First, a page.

National Commentary

Nick Benton’s Gay Science No. 21, This Week: The Greatest Gay Film Ever: ‘A Streetcar Named Desire”

March 2011 marks the 100th anniversary of the birth of Tennessee Williams, a blazing star in the galaxy of great gay contributors to the progress of human civilization as America’s greatest playwright.

March 2011 marks the 100th anniversary of the birth of Tennessee Williams, a blazing star in the galaxy of great gay contributors to the progress of human civilization as America’s greatest playwright.

His most poignant among his many enormous achievements was his second great play, “A Streetcar Named Desire,” first presented in 1947, a smash hit on Broadway and then as a compelling film in the early 1950s.

That film version of “A Streetcar Named Desire” could qualify as the greatest gay movie of all time, a claim that may confound many who think that gay matters involve only players that wear the word “gay” emblazoned on their chests.

Every creation by someone who is homosexual is by its very nature gay, including every great work of, in the modern era, Williams, Walt Whitman, Oscar Wilde, Christopher Isherwood, Cole Porter and the list goes on.

In her book, “How the Homosexuals Saved Civilization” (2004), Cathy Crimmins writes, “Looking back, I can see how America fought hard to ignore the gay undertow of our culture from the fifties well into the eighties. There were so many unanswered questions. Why was Paul Lynde the funniest guy on Hollywood Squares? We were Liberace’s clothes and jewels the most fabulous? Why were Johnny Mathis ballads the favorite make-out music for heterosexual couples in the sixties? Why were many of the greatest playwrights of the last half of the twentieth century – Tennessee Williams, Lanford Wilson, Terrence McNally, Edward Albee – all gay men writing for straight audiences? Why are Cole Porter’s love songs the cleverest and most poignant?”

She names many more creative and accomplished persons in her volume (limited to gay men), from James Beard to Peter Tchaikovsky, Elton John, Noel Coward, W. H. Auden, Tab Hunter, Truman Capote, Nathan Lane, Carson Kressley, David Sedaris, Malcolm Forbes, Harvey Fierstein, Jerome Robbins, Barney Frank, Augusten Burroughs, Craig Clairborne, Leonard Bernstein, Stephen Sondheim, Montgomery Clift, Authur Laurents, Tony Kushner, Rufus Wainwright, Gore Vidal, Thornton Wilder, Jerry Herman, William Inge, John Waters, Freddie Mercury, George Michael, Boy George, Clay Aiken, the Village People, David Bowie, James Dean, Ray Davies, Andy Warhol, Pete Townsend, Little Richard, Dick Sargent, Rip Taylor, Charles Nelson Reilly, Rock Hudson, Cary Grant, James Dean, Dirk Bogarde, Anthony Perkins, John Gielgud, George Cukor, Raymond Burr, Richard Chamberlain, Rudolph Valentino, Charles Laughton, Tyrone Power, Sal Mineo, Todd Haynes, Ian McKellen, James Whale, Franco Zeffirelli, Michael York, Isaac Mizrahi, Liberace and more.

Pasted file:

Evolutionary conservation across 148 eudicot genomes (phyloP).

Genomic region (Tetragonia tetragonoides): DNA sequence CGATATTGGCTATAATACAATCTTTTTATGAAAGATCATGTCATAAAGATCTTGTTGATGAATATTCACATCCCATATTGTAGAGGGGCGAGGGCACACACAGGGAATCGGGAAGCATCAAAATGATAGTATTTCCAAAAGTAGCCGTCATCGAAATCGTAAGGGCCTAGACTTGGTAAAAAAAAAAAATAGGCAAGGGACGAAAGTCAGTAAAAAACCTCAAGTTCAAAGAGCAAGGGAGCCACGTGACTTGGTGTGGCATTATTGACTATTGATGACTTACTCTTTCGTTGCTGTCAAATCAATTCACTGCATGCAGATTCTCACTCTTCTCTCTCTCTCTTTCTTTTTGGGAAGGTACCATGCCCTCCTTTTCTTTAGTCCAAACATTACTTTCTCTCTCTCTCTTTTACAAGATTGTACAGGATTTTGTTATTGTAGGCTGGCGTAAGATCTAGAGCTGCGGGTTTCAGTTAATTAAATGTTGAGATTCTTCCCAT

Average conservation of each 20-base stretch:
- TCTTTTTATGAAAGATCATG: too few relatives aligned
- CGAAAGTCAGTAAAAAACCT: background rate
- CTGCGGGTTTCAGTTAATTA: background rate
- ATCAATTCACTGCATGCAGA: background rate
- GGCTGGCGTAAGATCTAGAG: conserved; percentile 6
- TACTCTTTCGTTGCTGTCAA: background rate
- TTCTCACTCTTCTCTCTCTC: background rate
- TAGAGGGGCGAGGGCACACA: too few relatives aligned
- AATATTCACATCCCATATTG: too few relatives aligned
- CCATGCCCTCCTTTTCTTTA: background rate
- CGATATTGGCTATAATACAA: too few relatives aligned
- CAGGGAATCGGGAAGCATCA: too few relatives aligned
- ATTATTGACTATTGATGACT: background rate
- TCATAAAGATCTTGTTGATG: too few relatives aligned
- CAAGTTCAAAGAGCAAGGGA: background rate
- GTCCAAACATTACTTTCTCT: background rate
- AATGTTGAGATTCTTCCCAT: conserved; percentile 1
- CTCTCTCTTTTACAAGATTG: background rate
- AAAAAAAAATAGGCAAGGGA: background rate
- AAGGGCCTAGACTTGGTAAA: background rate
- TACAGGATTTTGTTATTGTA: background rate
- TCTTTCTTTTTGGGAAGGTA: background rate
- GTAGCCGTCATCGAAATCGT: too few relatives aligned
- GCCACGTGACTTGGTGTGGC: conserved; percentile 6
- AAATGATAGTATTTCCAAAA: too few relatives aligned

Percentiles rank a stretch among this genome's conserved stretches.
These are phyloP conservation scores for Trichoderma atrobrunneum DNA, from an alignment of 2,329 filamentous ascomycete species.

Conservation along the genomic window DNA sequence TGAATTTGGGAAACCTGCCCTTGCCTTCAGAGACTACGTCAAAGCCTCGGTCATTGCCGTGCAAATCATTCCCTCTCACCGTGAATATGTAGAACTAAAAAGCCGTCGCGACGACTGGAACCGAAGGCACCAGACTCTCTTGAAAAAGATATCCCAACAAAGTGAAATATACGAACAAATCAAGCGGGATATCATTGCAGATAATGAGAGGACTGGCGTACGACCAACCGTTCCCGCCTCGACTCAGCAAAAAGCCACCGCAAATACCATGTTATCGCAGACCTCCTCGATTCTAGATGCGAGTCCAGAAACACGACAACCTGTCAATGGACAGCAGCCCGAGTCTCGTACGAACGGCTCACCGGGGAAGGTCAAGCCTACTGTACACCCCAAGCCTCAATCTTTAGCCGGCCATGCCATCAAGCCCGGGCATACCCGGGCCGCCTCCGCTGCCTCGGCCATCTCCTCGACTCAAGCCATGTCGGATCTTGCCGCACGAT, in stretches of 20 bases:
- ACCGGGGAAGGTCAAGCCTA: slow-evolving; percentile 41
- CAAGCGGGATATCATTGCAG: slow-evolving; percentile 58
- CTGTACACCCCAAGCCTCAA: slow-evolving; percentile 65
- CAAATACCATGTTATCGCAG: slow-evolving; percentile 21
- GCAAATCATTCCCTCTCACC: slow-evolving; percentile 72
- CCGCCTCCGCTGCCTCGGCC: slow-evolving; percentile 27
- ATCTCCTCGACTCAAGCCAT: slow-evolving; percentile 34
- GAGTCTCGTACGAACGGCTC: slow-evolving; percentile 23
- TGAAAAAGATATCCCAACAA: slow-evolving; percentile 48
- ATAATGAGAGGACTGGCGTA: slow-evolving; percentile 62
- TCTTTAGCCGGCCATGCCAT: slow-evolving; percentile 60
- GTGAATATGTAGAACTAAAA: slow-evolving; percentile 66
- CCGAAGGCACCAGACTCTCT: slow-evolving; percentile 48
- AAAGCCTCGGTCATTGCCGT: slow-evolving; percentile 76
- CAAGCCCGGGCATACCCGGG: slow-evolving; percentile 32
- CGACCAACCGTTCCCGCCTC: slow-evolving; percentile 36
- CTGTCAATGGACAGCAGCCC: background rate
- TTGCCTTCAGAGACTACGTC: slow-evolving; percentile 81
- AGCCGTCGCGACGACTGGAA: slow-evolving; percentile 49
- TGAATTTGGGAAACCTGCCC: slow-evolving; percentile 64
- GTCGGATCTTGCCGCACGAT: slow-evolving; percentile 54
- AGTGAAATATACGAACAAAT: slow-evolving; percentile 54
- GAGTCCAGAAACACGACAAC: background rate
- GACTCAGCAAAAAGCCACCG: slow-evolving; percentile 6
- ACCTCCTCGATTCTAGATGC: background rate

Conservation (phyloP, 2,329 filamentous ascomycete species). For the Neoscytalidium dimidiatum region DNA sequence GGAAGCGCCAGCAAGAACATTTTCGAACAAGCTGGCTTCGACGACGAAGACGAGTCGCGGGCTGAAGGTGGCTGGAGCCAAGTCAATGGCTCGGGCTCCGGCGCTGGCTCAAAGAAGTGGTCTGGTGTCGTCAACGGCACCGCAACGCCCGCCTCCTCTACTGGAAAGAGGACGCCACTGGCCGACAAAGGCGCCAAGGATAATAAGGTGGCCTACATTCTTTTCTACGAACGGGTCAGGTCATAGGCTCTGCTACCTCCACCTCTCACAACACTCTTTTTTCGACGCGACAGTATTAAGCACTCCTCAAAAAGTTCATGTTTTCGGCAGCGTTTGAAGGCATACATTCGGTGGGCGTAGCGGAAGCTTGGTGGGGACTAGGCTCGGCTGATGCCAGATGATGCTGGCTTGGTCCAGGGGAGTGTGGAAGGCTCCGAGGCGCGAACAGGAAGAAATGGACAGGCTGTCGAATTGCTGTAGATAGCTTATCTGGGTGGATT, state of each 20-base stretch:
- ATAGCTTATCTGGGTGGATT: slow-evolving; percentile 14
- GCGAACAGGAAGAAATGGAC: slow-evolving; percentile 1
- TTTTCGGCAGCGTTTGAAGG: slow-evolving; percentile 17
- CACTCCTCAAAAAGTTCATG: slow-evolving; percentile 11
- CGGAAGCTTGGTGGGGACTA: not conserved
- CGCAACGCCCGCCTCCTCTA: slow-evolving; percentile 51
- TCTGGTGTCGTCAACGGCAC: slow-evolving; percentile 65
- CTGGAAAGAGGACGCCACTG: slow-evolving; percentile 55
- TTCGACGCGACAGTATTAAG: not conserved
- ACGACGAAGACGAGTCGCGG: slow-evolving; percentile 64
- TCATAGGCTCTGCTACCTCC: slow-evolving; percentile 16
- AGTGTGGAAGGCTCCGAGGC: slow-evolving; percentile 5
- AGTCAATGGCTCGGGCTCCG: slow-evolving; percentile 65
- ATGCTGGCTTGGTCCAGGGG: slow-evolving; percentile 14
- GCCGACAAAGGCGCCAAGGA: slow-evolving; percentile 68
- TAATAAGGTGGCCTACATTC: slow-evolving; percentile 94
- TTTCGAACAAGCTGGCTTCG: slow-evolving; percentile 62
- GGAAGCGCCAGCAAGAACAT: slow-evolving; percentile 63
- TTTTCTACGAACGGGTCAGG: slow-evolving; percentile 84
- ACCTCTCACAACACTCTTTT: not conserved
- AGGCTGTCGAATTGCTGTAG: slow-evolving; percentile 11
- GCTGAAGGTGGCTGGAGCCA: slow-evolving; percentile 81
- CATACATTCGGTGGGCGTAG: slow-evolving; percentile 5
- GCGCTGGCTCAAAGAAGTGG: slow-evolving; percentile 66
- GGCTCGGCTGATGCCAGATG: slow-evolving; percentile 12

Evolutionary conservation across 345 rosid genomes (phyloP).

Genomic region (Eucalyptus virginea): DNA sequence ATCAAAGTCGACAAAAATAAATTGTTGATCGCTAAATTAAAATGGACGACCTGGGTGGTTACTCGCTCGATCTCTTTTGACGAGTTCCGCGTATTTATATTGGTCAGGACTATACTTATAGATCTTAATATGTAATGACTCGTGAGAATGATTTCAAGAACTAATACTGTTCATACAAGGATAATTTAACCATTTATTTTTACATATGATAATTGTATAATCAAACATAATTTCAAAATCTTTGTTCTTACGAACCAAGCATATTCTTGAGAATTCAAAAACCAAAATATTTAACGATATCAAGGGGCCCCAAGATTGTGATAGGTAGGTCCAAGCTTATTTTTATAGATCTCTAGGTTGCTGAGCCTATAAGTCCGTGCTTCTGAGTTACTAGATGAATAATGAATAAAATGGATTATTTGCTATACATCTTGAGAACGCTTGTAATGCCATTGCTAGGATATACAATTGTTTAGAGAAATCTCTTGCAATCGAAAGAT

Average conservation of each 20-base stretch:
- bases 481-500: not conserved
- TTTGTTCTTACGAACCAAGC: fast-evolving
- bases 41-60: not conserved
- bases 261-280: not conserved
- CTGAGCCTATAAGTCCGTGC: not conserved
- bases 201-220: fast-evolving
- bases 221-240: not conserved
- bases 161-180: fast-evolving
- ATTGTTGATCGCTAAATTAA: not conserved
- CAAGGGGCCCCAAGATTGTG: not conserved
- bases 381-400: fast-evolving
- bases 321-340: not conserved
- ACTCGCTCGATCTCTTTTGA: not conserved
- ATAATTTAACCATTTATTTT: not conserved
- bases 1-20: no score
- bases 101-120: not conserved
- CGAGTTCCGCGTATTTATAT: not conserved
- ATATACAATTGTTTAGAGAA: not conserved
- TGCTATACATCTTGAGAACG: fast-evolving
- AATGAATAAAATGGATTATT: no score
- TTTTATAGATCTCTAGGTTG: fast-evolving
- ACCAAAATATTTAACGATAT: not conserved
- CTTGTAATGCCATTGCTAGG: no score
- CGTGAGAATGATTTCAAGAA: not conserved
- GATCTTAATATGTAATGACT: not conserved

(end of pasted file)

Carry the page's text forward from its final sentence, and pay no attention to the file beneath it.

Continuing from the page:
While Crimmins acknowledges a “gay sensibility” factor linking gayness and creativity, I differ on the core matter of causality. Are they creative because they’re gay, as she suggests, or are they gay because they were born with what I’ve described as an inherent “gay sensibility,” involving a different sensual perspective and a necessarily constructive non-conformity that are indispensable components of social progress?

“A Streetcar Named Desire” was not the clarion call of the new wave of social progress that led into the 1960s, but it was its awakening. Followed by more biting Williams plays, it set the stage for the civil rights, women’s rights and gay liberation struggles that followed over the subsequent 20 years.

The vulnerable Blanche in “Streetcar” embraces the archetypical gay sensibility. She describes herself as, “A cultivated woman, a woman of intelligence and breeding can enrich a man’s life – immeasurably! I have those things to offer, and this doesn’t take them away. Physical beauty is passing. A transitory possession. But beauty of the mind and richness of the spirit and tenderness of the heart – and I have all those things – aren’t taken away, but grow! Increase with the years! How strange that I should be called a destitute woman! When I have all the these treasures locked in my heart.”

She is confronted and dissembled by the boorish Stanley and his slavish wife, Blanche’s sister Stella, archetypes both in their respective roles and in their relationship of brutal white male-dominated society. The profound injustice portrayed so poignantly by Williams spoke directly to the oppression of women and gays, in particular, and sparked a consciousness in relevant circles, including and on college campuses, across the land.

It changed the terms of the gay invisibility of the previous 50 years, since Oscar Wilde was publicly ruined for his “love that dare not speak its name” by the brutish father of his erstwhile lover, Bosie.

Only some heavily-coded references by gays and their allies made their way to a wider social consciousness in the decades that followed, one example being the extraordinary rendering by artist Norman Rockwell on the cover of the April 8, 1933 Saturday Evening Post. It showed a farm boy standing in a field listening intently as a life-sized fairy in a green dress whispers in his ear, the artist’s stealth affirmation of a boy’s gay awakening.

That awakening, and “Streetcar’s,” were indispensable precursors to the late 1960’s eruption of the modern gay movement.

To be continued.